The study composed of the main capital or rather an urban center of the Philippines that is, Metro Manila or the National Capital Region, at least to achieve measurable results that research can compare with other world capitals. Using a sample of 114 logistic firms to evaluate the existing situation in the adoption of IT in logistics, the study concluded as follows.

In a bid to examine the existing cooperation between Information technology companies and logistic firms in Philippine to provide an overview of the prevailing situation in the country, Osborne and Lidasan achieved the following results. Among 114 firms participating in the survey study, 5.3 percent of the firm respondents were ICT manufacturers, while 94.7 percent were transport or rather logistic firms.

Out of the “17 ICT manufacturers contacted, only six (35%) firms were ICT manufacturers, who could provide solutions and services to logistics operations” (Osborne and Lidasan 3008), which implies that the relationship between IT firms and the logistics industry in Philippine is considerably low, with over 65 percent of them less concerned with the importance of IT in logistic firms. The researcher also wanted to establish the level of IT literacy in workers working within the logistic companies, which is an important component to investigate the extent of IT adoption in the logistic firms.

Surprisingly, according to Osborne and Lidasan, “the result of the survey revealed that a little more than two-thirds (68%) of the respondents were familiar with the use of ICT in logistic” (3009). However, the rest of the 32 percent of the respondents were unfamiliar with the use of ICT in logistic, thus proving that the level of IT adoption by companies in the logistic sector remains noticeably low. This aspect leaves them unaware of the importance of new trends of technology applicable to the industry, which possibly results in greater efficiency and effectiveness in the company’s operations.

A similar study conducted by Altran Group & Consultrans (6) in several European countries revealed similar results, with the adoption of IT remaining significantly low, below the expected demand within IT practitioners. This survey significantly revealed that only 8 percent of all enterprises across the European Nations had employed ICT practitioners, with the percentage being 33 percent in SMEs and about 66 percent in MNCs.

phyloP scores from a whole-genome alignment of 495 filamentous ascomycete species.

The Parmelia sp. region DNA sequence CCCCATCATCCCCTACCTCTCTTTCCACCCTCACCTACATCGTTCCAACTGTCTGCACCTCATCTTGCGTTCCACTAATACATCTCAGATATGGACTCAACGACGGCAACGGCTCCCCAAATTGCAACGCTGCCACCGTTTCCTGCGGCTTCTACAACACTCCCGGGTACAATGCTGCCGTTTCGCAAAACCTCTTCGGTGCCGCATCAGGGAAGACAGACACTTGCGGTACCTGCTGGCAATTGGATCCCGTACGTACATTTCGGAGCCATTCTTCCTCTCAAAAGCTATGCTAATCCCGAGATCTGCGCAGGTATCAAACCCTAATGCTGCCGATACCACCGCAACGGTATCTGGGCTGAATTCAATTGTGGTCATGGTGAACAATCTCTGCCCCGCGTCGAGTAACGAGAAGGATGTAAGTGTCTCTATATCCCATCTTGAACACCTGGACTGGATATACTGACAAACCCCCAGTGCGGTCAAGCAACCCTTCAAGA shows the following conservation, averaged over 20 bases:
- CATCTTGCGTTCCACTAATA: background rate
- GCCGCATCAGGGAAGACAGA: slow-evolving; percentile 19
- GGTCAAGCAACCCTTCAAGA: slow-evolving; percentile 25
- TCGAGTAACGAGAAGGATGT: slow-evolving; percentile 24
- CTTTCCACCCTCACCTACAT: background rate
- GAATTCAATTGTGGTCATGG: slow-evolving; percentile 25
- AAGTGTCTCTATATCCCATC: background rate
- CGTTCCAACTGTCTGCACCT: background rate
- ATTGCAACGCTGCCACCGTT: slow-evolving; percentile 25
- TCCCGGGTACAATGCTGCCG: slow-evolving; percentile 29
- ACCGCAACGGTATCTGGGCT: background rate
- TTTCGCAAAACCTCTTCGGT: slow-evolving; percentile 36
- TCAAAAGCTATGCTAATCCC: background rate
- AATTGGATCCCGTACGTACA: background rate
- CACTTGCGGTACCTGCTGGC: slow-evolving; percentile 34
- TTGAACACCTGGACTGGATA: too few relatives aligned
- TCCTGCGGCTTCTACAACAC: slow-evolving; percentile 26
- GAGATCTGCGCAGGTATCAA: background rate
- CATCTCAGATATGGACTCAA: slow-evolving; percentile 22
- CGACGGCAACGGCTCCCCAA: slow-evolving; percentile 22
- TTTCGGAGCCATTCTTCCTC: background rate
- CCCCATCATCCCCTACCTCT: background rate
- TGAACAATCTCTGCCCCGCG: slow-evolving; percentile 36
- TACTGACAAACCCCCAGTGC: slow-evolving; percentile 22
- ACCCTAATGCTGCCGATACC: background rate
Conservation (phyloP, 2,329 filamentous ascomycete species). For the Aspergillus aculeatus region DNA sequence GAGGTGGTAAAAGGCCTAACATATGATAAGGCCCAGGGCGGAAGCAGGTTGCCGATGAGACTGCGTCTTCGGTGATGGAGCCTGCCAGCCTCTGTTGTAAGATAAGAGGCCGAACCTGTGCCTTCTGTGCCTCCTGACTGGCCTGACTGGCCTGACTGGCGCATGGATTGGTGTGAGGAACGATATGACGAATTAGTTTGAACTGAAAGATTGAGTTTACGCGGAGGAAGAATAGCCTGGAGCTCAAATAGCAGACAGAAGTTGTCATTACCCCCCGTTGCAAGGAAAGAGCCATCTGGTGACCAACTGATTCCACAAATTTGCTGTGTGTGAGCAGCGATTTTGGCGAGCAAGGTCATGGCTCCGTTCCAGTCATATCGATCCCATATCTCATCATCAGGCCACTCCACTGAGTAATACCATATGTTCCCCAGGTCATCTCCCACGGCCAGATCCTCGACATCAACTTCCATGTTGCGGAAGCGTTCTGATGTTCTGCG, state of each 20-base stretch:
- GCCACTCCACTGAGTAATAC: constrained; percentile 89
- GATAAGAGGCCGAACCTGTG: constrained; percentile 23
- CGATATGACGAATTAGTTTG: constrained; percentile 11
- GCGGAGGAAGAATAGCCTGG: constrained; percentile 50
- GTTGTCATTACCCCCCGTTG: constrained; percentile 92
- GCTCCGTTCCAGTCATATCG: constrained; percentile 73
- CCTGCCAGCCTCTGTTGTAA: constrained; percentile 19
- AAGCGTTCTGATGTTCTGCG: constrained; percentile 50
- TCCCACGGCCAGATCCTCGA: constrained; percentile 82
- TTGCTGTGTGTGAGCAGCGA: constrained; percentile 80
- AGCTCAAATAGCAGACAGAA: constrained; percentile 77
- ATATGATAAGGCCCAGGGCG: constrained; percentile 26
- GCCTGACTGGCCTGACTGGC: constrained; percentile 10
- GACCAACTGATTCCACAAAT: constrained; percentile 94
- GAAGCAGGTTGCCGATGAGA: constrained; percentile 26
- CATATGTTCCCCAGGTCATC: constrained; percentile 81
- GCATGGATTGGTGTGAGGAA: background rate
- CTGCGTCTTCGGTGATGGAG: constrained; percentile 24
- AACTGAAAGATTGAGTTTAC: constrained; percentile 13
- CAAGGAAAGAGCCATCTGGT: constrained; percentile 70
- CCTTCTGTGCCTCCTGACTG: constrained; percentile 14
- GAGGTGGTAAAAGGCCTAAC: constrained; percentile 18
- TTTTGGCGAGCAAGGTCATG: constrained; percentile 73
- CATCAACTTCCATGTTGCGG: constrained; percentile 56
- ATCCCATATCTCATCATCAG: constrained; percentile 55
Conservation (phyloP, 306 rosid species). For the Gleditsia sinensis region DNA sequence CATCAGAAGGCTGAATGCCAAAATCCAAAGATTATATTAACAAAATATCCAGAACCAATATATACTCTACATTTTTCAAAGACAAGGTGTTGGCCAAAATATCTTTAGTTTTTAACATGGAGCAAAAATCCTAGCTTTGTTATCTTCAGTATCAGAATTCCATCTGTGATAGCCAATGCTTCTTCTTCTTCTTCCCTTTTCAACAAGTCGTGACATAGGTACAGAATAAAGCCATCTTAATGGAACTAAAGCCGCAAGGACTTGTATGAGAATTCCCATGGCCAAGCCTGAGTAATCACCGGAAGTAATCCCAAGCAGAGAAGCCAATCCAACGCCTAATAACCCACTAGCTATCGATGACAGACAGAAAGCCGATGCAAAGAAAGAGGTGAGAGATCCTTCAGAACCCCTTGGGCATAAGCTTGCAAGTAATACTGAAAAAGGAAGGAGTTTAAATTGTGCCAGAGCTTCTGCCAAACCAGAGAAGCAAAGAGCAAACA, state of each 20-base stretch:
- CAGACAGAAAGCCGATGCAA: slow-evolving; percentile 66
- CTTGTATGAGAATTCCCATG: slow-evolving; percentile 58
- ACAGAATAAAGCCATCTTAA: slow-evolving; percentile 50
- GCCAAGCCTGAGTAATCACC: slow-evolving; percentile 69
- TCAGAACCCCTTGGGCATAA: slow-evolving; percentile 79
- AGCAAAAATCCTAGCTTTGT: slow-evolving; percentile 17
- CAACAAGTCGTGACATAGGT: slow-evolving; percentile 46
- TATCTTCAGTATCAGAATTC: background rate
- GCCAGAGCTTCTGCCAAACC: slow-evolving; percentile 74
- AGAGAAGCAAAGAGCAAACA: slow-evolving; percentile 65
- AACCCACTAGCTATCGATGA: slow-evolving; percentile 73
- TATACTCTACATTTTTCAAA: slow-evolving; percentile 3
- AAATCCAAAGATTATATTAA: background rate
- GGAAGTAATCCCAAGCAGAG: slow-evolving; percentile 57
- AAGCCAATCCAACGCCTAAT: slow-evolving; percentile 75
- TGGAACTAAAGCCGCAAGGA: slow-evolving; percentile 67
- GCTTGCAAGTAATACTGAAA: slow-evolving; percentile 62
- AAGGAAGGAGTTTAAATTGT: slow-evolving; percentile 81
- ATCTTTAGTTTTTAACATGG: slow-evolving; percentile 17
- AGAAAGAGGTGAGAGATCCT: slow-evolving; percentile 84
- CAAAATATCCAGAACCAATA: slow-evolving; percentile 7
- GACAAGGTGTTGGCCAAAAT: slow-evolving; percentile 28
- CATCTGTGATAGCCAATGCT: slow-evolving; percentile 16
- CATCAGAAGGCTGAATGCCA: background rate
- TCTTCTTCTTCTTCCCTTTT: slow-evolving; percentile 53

Based on this survey, the results revealed that the integration of ICT in logistics companies in several European countries remains low, despite several government interventions to improve the logistic companies as one way of enhancing national economic growth. According to Altran Group & Consultrans (6), the situation possibly resulted from a lack of awareness on the importance of ICT in logistics companies.

This survey revealed that several countries across Europe lack skills and resources, which are essential to exploit technological innovation opportunities available in their organizations. Specifically, apart from the two empirical surveys conducted in countries across Europe, there is considerable evidence from studies conducted by Evangelista et al. (3) that there is a low level in the usage of relatively sophisticated technologies. Ideally, the availability of a qualified workforce with specialized skills in Information Technology is the main limiting factor above all, especially in European countries where financial resources is likely not an important variable compared to developing economies.

Perceived usefulness of IT systems in logistics